Time to finish up my thoughts on the first section of The Challenge of the Social and the Pressure of Practice. If you haven’t done so, you might want to read my earlier post first. I hope you’ll share your thoughts as well.
One thing we don’t want to do in this complex and controversial discussion of science and values is to talk past one another, to seem to agree or disagree when we are in fact talking about different subjects. One way we might make that mistake is to not specify, or not be clear about, where, exactly, science is supposed to be influenced by values. The authors in this section are, by and large, fairly clear about this, though you might miss it if you don’t look to carefully.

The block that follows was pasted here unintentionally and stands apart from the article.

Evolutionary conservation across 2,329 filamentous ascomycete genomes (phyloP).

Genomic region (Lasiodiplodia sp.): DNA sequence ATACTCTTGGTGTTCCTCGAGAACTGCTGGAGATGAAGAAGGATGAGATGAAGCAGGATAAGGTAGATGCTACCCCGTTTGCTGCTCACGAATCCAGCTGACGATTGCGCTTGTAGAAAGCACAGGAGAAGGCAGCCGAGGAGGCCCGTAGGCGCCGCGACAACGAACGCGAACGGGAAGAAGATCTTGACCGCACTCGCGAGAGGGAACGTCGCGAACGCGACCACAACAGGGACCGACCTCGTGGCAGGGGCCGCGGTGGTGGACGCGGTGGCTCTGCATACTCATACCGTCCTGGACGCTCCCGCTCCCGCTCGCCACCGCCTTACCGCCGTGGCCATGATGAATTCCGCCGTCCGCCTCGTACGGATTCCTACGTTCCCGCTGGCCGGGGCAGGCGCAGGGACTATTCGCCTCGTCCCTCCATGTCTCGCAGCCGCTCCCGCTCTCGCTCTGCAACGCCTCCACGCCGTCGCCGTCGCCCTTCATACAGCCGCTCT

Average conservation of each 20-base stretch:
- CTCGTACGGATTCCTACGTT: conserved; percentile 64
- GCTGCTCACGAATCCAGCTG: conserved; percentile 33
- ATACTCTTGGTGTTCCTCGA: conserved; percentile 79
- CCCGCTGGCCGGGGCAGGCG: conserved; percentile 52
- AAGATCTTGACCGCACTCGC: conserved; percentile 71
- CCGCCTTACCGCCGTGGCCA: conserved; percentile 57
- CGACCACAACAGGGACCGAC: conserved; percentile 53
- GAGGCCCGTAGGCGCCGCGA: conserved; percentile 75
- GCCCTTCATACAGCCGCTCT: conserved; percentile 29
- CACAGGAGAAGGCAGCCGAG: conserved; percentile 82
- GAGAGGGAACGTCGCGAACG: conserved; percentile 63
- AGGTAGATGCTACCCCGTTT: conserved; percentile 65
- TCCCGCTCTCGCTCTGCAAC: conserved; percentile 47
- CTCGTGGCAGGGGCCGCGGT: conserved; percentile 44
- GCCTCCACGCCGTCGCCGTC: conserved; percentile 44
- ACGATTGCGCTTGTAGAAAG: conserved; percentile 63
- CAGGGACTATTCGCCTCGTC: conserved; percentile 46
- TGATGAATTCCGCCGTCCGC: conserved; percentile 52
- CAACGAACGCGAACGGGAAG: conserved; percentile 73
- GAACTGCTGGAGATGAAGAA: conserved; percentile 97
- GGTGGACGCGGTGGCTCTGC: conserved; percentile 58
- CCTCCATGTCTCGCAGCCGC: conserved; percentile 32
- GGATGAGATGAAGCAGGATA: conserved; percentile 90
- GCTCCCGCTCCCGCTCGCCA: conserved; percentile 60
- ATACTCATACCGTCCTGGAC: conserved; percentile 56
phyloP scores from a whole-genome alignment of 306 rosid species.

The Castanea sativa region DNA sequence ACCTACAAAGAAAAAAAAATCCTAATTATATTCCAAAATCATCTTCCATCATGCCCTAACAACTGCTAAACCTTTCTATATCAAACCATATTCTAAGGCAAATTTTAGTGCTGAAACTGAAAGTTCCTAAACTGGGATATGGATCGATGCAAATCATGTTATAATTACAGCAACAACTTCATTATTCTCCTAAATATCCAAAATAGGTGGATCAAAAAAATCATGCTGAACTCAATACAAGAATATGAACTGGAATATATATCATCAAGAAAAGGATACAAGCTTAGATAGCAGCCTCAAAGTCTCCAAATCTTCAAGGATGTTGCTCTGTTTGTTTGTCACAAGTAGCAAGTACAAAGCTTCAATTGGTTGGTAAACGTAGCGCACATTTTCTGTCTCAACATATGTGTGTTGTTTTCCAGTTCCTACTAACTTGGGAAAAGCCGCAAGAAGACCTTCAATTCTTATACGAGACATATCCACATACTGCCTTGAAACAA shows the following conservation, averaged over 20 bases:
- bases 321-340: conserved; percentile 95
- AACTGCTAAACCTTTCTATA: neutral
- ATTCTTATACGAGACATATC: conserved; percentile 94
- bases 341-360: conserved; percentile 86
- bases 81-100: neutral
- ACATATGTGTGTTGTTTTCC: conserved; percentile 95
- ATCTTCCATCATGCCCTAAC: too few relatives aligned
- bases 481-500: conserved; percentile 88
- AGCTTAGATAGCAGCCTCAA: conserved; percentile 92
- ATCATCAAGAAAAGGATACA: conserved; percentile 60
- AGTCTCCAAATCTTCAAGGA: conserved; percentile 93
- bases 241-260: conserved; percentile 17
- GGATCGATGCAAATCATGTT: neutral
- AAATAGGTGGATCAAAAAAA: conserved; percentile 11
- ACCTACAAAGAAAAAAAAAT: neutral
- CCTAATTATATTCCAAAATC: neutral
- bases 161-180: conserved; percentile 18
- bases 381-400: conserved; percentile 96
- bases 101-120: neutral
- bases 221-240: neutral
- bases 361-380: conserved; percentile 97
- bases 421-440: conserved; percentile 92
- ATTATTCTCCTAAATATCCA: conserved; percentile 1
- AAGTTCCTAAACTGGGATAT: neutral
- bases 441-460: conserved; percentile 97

One’s values might impact one’s choice of research question. That is, for example, as a pharmaceutical researcher at a university or medical school, one has the option of doing research on the question of how to more effectively and cheaply treat malaria in those places where it is still a major cause of death, or you can do research on a drug for treating sexual dysfunction. Here, whether your values incline you to saving and improving the lives of many in some of the world’s most impoverished nations, or to improve the lives of mostly middle-class and up people with sufficient leisure time to be significantly distraught by questions of their sexual performance, will contribute to which field you will work in (so will the number of people working in each field, funding of and prospects for such research, your economic goals, etc.).